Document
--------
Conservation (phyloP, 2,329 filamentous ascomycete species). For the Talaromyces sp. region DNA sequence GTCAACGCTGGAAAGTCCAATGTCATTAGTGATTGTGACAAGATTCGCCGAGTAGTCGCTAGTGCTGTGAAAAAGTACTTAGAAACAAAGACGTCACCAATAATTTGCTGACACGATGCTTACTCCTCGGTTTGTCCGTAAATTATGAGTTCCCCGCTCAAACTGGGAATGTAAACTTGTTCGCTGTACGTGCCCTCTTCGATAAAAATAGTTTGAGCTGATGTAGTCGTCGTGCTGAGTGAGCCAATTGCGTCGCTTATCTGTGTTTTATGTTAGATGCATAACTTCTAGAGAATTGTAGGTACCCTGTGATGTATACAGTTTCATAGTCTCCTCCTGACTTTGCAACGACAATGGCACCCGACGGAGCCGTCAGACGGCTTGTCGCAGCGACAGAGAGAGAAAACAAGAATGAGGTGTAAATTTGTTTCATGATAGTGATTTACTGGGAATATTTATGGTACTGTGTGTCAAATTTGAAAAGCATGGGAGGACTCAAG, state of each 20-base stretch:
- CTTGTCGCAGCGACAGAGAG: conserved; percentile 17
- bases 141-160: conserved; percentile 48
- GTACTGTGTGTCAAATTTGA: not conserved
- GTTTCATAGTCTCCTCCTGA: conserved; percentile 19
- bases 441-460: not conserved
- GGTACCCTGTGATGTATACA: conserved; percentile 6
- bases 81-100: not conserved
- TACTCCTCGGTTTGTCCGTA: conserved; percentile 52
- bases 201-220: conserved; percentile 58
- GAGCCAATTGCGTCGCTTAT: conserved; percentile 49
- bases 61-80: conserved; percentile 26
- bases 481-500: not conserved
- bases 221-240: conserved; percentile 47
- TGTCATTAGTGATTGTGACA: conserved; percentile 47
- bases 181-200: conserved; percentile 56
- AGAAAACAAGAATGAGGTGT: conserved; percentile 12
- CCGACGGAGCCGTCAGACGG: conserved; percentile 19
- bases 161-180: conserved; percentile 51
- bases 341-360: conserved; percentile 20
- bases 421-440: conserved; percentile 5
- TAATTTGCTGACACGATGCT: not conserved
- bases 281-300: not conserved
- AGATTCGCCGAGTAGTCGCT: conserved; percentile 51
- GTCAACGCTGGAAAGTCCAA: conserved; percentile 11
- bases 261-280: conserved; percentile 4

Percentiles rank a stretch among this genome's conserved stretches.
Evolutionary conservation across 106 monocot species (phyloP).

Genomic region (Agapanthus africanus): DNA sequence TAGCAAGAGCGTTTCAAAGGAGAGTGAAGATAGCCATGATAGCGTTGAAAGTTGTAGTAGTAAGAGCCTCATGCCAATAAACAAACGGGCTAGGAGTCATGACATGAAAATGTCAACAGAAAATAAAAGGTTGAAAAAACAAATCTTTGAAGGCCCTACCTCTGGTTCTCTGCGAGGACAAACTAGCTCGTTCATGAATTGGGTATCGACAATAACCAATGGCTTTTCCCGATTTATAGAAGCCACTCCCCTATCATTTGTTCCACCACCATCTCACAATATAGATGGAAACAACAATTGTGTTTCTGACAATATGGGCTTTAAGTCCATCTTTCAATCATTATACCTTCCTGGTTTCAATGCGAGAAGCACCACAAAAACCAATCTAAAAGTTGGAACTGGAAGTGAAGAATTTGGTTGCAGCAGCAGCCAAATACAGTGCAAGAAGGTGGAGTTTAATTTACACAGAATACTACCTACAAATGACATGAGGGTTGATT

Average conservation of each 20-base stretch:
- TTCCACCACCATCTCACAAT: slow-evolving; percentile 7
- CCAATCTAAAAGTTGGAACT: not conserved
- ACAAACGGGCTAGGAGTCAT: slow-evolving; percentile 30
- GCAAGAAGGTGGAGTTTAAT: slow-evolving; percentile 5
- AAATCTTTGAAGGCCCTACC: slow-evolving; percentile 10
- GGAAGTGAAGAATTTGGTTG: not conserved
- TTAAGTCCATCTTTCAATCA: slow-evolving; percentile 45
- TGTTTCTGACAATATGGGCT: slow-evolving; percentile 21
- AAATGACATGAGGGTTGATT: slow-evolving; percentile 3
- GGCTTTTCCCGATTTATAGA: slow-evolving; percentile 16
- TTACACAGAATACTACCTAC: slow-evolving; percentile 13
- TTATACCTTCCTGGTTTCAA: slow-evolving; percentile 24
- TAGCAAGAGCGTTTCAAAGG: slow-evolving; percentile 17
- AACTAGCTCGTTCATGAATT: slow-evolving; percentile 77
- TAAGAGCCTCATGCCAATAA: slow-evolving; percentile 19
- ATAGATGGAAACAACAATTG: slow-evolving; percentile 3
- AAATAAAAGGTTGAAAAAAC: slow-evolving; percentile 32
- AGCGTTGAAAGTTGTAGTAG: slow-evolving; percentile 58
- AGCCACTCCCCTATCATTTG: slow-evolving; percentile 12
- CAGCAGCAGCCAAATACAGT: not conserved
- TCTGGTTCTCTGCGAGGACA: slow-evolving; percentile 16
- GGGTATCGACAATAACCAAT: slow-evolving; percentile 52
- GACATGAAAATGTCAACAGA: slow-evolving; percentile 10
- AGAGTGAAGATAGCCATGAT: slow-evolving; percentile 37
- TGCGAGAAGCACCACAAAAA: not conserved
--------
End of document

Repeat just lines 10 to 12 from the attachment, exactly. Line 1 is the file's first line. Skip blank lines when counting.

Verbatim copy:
- bases 201-220: conserved; percentile 58
- GAGCCAATTGCGTCGCTTAT: conserved; percentile 49
- bases 61-80: conserved; percentile 26